Headhunter, Lost Prophet/Chasing Dragons

[Idle Hands]

Buy Vinyl
Buy MP3s

Even with the overarching dominance of his new electro-cum-footwork alias Addison Groove, Tony Williams still has time for smooth, metallic dubstep under his original name. How old Lost Prophet/Chasing Dragons are remains unknown but irrelevant, because they feel beautifully timeless in a way that’s quickly becoming a signature of the Bristol-based Idle Hands imprint. There’s a glazed-over, aged quality to them, but something undeniably propulsive: one eye half-open towards the future in the ethereal and sublime manner that’s been driving the hardcore continuum since the early 90’s. As such, Headhunter’s tracks don’t sound much like current dubstep (whatever that sounds like), nor do they fit in with his previous output in structure or feel. Rather than focusing on the segmented “drop” structure of dubstep they prefer a sustained buildup more akin to house music.

Audio clip: Adobe Flash Player (version 9 or above) is required to play this audio clip. Download the latest version here. You also need to have JavaScript enabled in your browser.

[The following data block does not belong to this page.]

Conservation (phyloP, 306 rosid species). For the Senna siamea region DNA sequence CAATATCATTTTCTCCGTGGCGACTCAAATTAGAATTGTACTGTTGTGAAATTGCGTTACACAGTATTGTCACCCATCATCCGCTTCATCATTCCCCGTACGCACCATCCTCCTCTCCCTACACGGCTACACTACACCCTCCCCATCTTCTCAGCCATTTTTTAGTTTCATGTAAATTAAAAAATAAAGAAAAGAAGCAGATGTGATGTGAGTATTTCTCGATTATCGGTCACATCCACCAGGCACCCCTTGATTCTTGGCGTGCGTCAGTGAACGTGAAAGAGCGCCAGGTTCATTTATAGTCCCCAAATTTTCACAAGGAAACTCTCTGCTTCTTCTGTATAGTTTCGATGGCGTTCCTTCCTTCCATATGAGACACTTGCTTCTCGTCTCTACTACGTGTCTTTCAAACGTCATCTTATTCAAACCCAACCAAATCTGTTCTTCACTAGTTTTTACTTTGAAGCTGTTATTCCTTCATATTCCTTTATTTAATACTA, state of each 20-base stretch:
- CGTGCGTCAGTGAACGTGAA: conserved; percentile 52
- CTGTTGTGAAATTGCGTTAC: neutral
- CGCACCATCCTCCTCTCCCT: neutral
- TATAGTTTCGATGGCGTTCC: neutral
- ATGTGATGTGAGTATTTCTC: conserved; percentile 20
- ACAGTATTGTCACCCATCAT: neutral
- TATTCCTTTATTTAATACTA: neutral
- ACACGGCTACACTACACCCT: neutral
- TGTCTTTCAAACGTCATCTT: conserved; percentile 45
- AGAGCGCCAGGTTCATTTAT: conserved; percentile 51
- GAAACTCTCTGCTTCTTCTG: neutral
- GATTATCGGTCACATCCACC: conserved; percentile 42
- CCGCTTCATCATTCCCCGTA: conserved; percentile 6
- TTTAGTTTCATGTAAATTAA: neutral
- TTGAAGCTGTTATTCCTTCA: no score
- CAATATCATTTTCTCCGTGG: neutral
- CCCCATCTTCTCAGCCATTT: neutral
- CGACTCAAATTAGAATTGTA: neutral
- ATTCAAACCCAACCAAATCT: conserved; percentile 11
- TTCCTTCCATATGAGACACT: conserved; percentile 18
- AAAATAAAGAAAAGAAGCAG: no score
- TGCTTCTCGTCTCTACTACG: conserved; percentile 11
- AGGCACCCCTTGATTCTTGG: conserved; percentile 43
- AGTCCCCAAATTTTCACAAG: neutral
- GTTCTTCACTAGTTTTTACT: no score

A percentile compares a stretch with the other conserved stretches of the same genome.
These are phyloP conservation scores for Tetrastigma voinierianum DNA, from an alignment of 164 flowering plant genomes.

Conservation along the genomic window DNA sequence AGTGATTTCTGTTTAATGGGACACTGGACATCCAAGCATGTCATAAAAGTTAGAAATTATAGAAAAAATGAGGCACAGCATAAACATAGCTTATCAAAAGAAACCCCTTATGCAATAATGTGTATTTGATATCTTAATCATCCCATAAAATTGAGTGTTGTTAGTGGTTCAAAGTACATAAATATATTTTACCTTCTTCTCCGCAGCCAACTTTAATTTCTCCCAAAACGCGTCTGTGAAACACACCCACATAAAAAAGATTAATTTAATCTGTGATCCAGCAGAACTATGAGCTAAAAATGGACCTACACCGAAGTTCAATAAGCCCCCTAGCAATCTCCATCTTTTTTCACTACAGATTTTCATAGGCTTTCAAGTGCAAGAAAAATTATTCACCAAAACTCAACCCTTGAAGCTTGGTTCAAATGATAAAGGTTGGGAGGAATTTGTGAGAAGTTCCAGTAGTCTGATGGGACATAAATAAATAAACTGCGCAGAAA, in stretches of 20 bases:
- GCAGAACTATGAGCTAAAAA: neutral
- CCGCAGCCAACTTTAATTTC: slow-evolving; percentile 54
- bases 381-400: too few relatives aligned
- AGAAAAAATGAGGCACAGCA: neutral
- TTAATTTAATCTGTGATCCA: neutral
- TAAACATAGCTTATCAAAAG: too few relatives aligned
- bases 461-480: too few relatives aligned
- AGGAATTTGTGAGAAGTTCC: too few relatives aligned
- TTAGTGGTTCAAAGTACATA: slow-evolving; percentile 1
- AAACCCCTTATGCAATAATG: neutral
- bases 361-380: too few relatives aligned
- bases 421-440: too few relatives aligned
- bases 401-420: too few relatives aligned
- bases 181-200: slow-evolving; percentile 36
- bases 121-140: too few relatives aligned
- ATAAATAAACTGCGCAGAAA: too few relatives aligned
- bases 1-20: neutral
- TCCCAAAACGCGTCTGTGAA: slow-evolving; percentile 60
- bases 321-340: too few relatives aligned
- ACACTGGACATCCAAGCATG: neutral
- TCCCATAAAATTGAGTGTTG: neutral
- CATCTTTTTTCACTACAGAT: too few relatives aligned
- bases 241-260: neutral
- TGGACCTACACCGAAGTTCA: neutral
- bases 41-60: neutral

“Lost Prophet” and “Chasing Dragons” are both lengthy dubstep-tempo workouts, charging out of the gate and maintaining an impressive forward trajectory so smoothly they barely seem to touch the ground. In fact, a few minutes into “Lost Prophet” it lifts off completely, melting midair into soaring sustained chords that seem to radiate from the track’s backdrop like bolts of gorgeous sunlight. It’s a moment that’s distractingly gorgeous, triumphant and undeniably anthemic: in short, devastating to a rave. “Chasing Dragons” plays the slightly downtrodden downer to the peaktime hedonism of “Lost Prophet,” its beat more compressed, low to the ground, skipping where its predecessor glides. It subsists on that same tapestry of gummy sustained chords, but they hover and hold the track down rather than pull it up into the blissful transcendence of “Lost Prophet.” These are two sides of a coin, different moods built from the same elements. Perhaps most impressive is how Headhunter has so perfectly infused the house influences he’s been gobbling up lately into something that still feels decidedly dubstep in a world where things that are decidedly dubstep are dangerously close to extinct.

Your email is never shared. Required fields are marked *


Popular posts in review

  • None found